Tableau Dashboard Overview⏱ Estimated read time – 7 min
In the previous article, we focused on the problem statement, designed a layout, shared our goal to build a Tableau Dashboard for Superstore dataset. The dashboard should provide insights on most profitable regions, products, customer segments and estimate key performance indicators (KPIs) over the past time.
The data in SuperStore Sales reflect sales and profit of the retail chain in Canada. It includes information about customer orders, refunds, sales and geodata. But we’re mostly interested in sales data, as our main goal is to create an executive dashboard to understand company’s operating margin, find most and least lucrative product categories, and customer segments.
So here’s how the dashboard looks like:
All dashboard elements are placed into containers, we can easily resize or change their hierarchy, this enables to optimize the dashboard and make it more mobile/tablet friendly. We can also filter the data by time periods and choose a specific month and year in the top right corner, and all the charts will be redrawn automatically.
The next field shows key factoids on the company performance: profit, sales, orders count, average discount, customers and sales per customer. Each of the indicators displays YOY, a statistical measure to evaluate a company’s financial progress over time. If the indicator shows positive change, a green arrow will be added, if negative – red.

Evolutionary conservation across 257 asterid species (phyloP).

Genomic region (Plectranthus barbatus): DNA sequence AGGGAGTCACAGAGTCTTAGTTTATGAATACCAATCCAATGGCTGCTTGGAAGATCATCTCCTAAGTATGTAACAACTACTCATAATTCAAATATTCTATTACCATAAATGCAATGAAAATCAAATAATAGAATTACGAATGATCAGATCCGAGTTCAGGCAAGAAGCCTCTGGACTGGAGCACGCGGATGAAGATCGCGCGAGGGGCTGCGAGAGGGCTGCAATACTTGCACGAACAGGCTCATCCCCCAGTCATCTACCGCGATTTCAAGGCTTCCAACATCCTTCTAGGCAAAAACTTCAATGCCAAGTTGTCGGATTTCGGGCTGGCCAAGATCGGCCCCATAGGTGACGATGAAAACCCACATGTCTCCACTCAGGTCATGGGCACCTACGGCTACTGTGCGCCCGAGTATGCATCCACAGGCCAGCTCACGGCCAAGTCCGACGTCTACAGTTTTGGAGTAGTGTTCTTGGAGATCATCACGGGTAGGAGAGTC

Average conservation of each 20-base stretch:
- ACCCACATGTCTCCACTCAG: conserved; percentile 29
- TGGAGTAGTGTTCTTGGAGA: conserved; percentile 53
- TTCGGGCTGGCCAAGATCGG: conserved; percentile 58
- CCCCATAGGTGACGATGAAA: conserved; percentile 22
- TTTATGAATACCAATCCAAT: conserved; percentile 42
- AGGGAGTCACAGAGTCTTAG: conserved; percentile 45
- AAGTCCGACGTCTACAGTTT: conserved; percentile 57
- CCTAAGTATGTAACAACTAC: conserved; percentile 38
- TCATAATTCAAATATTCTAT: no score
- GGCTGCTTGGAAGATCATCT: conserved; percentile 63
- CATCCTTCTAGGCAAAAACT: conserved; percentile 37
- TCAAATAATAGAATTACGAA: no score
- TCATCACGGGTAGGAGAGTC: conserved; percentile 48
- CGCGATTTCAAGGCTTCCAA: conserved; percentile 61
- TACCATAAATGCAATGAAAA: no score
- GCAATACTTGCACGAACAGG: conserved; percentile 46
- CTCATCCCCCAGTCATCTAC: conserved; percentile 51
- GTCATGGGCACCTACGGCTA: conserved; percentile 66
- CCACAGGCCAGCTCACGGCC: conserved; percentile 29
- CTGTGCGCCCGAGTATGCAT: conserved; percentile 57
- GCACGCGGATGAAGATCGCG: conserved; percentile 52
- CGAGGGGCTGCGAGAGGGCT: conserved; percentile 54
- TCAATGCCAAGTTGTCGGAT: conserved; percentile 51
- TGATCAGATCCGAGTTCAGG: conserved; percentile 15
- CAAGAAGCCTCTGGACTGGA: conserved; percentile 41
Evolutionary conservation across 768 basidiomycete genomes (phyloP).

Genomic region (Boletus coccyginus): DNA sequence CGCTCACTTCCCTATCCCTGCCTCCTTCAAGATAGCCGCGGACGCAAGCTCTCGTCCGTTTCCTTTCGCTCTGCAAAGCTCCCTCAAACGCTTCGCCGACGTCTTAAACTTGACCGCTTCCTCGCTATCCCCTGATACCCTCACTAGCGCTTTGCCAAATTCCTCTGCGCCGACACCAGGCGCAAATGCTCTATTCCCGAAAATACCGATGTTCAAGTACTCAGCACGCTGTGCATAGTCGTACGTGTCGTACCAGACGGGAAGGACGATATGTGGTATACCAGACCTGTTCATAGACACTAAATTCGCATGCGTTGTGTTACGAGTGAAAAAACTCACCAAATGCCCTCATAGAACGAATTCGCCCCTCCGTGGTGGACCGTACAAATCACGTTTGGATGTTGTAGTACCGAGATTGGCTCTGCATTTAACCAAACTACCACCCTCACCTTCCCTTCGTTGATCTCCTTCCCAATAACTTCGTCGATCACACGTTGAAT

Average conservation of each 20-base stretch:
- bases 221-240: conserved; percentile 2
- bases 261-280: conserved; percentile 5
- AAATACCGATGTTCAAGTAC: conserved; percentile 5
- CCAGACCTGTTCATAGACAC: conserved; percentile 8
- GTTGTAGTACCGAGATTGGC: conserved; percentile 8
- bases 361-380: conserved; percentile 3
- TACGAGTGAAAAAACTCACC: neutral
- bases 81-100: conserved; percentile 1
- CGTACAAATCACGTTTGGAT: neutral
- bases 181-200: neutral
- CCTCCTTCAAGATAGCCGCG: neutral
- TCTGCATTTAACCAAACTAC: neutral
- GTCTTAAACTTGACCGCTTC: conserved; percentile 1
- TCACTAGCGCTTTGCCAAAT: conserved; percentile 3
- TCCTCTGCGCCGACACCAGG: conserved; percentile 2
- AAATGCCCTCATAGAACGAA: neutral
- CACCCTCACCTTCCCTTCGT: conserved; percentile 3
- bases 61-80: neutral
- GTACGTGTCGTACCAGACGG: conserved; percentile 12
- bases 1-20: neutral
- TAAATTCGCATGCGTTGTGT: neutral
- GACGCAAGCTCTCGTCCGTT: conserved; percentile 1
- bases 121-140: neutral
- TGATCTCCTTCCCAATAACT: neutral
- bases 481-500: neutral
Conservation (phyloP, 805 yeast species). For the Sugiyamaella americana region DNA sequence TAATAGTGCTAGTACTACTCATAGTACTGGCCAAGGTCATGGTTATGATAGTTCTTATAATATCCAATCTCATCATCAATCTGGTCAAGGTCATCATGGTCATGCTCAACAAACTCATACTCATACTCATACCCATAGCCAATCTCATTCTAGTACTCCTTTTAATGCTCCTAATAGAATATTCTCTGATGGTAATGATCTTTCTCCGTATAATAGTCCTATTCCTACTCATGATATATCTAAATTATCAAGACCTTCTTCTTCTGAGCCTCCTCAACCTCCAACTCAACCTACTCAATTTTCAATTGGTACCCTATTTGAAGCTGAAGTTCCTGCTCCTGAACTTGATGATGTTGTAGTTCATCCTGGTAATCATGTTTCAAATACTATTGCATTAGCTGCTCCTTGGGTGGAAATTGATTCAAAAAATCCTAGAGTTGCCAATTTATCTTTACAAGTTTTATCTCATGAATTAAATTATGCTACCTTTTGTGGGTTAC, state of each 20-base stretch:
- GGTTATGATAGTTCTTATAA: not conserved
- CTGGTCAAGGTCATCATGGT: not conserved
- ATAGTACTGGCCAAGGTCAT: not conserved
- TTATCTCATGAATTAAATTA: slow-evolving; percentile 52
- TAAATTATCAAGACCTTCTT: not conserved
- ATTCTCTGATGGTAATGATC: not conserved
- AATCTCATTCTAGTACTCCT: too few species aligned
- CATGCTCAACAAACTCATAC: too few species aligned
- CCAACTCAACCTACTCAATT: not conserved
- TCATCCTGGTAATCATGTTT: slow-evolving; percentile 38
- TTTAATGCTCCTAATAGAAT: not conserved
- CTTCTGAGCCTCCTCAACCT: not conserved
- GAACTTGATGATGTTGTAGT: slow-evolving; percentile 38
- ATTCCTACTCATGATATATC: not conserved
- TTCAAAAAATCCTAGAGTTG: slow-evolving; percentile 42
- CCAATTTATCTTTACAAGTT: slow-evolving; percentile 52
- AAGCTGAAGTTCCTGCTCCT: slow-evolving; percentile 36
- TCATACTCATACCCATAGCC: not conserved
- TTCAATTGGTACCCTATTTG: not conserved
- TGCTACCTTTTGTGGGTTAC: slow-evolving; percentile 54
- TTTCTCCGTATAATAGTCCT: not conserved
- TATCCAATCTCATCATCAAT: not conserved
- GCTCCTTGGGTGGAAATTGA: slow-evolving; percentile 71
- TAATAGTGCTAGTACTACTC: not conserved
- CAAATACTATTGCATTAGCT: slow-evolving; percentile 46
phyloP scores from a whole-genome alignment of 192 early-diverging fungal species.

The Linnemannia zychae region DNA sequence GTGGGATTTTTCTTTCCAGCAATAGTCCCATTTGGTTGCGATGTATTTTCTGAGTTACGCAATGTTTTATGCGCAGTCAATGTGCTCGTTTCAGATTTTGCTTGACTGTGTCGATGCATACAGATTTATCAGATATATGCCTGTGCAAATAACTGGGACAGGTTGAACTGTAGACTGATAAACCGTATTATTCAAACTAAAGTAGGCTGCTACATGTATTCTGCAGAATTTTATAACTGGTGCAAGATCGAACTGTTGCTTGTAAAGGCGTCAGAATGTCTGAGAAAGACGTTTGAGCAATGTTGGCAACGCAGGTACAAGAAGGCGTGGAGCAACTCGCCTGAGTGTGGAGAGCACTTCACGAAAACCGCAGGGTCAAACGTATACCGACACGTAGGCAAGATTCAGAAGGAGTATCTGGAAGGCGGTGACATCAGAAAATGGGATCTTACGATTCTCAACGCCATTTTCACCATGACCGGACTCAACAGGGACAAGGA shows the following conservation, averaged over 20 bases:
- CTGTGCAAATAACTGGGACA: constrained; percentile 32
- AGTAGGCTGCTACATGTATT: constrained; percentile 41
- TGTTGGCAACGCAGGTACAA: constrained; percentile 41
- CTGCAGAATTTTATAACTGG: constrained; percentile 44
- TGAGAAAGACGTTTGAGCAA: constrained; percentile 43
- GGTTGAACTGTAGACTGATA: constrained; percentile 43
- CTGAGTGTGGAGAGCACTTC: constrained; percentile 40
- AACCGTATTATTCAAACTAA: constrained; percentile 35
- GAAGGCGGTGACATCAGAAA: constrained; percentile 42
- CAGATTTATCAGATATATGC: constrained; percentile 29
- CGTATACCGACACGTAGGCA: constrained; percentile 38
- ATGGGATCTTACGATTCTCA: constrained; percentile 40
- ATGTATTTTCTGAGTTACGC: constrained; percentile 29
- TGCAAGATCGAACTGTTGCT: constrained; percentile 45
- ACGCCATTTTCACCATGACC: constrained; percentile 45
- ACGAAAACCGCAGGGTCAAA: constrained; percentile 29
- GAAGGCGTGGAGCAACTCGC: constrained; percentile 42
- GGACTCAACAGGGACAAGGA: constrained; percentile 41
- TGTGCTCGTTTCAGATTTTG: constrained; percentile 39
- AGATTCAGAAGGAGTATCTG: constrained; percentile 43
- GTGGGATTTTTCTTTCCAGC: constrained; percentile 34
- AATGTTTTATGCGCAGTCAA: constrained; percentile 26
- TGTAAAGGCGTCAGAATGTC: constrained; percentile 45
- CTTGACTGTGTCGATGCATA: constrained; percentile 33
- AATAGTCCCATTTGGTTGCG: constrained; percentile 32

Below are two core charts, displaying regions (colored based on profit) and profit dynamics. We can click on a specific one to view its stats in-depth.
The green dot on the right chart represents data for a selected month this year, while the blue dot displays the same month last year. When hovering these points you can see a trend line, that facilitates assessing how the company’s doing today.
Let’s move to the second part, here we placed company’s products and customers onto 3 charts. The first one, starting from the left, called bar in bar chart, where you can easily explore product efficiency. For instance, Tables is one of the most inefficient categories, with Breford CR4500 that resulted in significant losses.
Then goes the chart with company’s customers, by default they are sorted in descending order by profitability. The chart is linked with Top Performing Provinces, so if we want to discover best or worst customers for the selected province, the data will be redrawn automatically.
We evaluated this dashboard according to the criteria below. On a scale of 1 – 10, 10 being the highest, it gets the following scores from our team :
Meets the tasks – 10,0
Learning curve – 5,5
Tool functionality – 9,0
Ease of use – 8,5
Compliance of the result – 10,0
Visual evaluation – 9,7
This Tableau Dashboard scored 8.8 out of 10 from the team! In our perspective, the dashboard fully meets the requirements and facilitates understanding of business performance over a reporting period. We can assess profit dynamics in general or for the selected region, and effectively leverage products and customers data in measuring monetary results. The final version is available through this link.
Please let us know your thoughts in the comments down below, how would you rate this dashboard?